RESEARCH

Signalling Systems Regulating Pollen-Pistil Interactions in the Crucifer family

In flowering plants, the process of fertilization begins with pollen landing on the stigma (at top of the pistil). This is followed by pollen germination and pollen tube growth down the pistil to fertilize the ovule. Our research is focussed on the members of the crucifer family (Brassica and Arabidopsis) where complex intracellular signalling takes place in the stigma to identify and accept compatible pollen (Figure 1) while rejecting self-incompatible pollen (Figure 2) and ignoring foreign pollen. In a search for factors that act early in the compatible pollen responses, we have identified an exocyst subunit, Exo70A1, as a critical component in the stigma to promote pollen hydration and pollen tube growth. Exo70A1 is thought to facilitate the delivery of secretory vesicles to the plasma membrane to release essential factors for the pollen grain, and we are currently exploring this model in more detail.


In contrast to the compatible pollen recognition system is the self-incompatibility system which prevents self-fertilization and inbreeding. In the self-incompatibility response, a stigma-specific S Receptor Kinase (SRK) is responsible for binding the SP11/SCR ligand from the self-incompatible pollen and activates a signal transduction pathway in the stigmatic papilla to reject this pollen. My research group has identified three proteins which are involved in this signalling pathway, THL1, THL2 and ARC1. THL1 and THL2 belong to the thioredoxin h family and act as negative regulators of SRK. ARC1 is an E3 ubiquitin ligase which is activated downstream of SRK and is proposed to target compatibility factors for ubiquitination and degradation of the 26S proteasome. These compatibility factors are normally required in the compatible pollen response, and ARC1’s inhibition of these factors causes pollen rejection. Exo70A1 is one compatibility factor that we have identified which can bind to ARC1 and is ubiquitinated by ARC1. We are currently exploring in more detail the mechanism by which ARC1 is able to inhibit Exo70A1 in vivo to cause pollen rejection.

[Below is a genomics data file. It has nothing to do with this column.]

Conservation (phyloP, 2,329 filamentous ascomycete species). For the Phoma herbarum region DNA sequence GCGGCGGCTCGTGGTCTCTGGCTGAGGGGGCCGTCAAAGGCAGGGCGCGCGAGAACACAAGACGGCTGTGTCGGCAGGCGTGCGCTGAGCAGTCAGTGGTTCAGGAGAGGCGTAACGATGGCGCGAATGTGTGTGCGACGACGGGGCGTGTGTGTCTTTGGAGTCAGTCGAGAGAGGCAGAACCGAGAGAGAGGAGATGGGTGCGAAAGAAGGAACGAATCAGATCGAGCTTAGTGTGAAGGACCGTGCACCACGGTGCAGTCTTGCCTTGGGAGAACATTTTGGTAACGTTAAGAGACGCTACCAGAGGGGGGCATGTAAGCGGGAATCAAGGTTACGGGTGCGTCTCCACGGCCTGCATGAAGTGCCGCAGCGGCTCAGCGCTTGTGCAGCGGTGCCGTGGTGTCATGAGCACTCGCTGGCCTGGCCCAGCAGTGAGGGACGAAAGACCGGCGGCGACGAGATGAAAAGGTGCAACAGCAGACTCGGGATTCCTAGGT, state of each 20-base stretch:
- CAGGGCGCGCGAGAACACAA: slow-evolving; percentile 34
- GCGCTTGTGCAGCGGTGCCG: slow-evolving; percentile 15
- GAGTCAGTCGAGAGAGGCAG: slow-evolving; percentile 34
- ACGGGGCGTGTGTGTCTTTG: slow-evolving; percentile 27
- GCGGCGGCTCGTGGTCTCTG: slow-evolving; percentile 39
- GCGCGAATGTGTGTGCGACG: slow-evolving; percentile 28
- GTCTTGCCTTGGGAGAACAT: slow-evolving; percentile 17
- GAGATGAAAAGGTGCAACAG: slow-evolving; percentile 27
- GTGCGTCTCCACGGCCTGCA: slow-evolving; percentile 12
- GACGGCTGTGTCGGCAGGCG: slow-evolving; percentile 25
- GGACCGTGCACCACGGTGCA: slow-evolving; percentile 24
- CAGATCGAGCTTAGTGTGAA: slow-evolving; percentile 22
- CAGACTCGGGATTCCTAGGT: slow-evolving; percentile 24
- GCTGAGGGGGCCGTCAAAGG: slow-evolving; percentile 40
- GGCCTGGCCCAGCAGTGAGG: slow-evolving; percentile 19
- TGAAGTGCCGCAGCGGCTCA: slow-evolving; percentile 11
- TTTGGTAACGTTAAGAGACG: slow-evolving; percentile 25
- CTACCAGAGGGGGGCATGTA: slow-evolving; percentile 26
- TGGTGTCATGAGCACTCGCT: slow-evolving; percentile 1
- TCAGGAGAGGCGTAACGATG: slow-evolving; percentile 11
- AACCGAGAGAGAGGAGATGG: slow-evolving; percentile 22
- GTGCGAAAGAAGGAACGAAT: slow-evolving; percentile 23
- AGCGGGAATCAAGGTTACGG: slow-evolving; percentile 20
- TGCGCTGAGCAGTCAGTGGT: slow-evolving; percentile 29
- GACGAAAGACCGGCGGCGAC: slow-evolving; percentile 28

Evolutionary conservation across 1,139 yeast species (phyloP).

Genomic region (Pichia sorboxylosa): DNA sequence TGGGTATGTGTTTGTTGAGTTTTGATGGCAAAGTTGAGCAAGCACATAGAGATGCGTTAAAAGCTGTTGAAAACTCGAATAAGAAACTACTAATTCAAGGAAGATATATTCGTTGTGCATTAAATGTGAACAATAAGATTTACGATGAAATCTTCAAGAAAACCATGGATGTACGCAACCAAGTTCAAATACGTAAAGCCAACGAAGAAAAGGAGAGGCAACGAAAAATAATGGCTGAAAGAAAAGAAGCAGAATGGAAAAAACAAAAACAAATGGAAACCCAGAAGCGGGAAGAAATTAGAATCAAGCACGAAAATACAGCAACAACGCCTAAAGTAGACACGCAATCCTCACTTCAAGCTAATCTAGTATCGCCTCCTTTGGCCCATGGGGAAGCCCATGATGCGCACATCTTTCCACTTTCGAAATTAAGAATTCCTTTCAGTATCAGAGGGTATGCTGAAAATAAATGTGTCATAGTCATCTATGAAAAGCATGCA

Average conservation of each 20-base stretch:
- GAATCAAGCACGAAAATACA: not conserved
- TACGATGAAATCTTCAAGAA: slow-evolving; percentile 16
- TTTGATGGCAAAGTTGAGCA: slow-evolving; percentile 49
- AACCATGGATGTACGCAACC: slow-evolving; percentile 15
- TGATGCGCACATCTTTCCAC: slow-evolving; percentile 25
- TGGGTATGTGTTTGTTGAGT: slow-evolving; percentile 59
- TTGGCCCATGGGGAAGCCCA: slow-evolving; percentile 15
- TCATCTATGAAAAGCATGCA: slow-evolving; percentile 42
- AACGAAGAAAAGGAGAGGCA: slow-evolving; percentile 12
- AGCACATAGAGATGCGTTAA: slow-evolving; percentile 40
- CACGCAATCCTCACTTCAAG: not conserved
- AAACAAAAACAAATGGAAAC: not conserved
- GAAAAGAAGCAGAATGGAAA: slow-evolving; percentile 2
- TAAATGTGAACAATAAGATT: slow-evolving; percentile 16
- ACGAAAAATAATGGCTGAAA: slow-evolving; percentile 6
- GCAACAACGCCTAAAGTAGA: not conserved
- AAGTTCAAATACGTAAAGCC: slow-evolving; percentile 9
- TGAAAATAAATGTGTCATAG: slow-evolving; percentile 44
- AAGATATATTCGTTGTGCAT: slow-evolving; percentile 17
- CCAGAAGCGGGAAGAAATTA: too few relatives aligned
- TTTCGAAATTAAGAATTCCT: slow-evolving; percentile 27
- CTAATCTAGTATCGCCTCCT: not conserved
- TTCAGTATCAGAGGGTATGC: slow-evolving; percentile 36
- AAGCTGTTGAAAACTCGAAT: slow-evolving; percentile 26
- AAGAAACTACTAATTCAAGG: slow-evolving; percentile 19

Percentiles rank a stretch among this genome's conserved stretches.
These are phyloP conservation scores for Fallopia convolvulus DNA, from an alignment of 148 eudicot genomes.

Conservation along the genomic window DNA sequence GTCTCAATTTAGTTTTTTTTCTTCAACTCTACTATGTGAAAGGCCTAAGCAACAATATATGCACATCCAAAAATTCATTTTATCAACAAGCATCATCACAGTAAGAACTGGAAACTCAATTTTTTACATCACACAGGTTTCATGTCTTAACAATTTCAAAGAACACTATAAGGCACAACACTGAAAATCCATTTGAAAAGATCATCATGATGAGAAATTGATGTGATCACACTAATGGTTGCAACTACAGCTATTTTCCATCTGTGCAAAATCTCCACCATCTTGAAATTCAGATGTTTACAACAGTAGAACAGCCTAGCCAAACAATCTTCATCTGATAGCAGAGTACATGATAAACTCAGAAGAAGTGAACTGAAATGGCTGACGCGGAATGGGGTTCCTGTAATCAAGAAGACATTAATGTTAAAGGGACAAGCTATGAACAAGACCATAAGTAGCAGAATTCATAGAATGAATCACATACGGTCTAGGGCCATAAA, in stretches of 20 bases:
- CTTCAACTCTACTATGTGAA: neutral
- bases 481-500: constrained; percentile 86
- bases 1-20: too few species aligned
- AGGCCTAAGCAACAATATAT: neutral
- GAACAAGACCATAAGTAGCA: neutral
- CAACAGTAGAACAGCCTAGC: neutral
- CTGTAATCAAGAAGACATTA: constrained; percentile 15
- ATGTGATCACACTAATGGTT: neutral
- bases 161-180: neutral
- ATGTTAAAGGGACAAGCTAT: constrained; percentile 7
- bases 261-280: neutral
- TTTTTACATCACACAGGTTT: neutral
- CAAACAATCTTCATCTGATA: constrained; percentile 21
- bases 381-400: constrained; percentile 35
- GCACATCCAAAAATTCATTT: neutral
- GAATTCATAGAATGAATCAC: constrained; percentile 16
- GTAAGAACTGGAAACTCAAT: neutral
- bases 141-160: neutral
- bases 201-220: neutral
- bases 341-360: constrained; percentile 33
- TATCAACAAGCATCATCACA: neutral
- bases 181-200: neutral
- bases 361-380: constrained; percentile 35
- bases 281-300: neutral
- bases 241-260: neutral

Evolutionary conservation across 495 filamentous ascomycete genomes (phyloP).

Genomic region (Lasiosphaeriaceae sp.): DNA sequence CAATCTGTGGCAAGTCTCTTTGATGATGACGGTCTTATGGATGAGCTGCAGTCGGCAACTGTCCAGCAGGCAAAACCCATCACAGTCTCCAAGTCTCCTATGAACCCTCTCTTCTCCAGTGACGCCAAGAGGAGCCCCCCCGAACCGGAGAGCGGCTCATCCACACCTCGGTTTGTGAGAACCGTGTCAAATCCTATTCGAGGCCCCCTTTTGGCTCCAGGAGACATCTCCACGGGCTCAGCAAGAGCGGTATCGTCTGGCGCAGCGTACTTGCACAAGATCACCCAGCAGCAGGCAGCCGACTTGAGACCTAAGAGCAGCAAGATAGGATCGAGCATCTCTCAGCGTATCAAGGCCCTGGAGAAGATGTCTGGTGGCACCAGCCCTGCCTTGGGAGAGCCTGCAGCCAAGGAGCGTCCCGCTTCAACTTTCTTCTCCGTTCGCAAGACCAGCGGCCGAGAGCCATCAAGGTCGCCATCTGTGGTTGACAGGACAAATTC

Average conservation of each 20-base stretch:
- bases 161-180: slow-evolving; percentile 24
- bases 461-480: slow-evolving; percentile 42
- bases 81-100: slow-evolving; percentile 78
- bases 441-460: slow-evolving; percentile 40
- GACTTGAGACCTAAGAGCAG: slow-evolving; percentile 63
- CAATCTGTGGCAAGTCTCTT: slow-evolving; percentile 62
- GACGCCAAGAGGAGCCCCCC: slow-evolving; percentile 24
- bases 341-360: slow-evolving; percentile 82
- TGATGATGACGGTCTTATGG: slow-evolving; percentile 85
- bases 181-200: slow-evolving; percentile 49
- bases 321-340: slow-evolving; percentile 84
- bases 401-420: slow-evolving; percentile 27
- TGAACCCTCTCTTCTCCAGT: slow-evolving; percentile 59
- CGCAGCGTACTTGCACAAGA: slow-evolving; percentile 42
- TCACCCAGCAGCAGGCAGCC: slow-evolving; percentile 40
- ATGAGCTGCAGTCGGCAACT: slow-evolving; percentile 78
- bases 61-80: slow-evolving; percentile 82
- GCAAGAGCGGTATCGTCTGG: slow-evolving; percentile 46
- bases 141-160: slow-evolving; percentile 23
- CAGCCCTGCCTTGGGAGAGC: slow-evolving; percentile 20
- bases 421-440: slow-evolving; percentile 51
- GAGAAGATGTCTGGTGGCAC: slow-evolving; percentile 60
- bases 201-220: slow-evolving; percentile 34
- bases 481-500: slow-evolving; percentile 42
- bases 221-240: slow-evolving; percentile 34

Figure 1: Model of Cellular Responses to Compatible Pollen

Figure 2: Model of Cellular Responses to Self-Incompatible Pollen


 


 


 

 

Web Person: Daphne Goring

© 2007 Department of Cell & Systems Biology
Revised:January 2017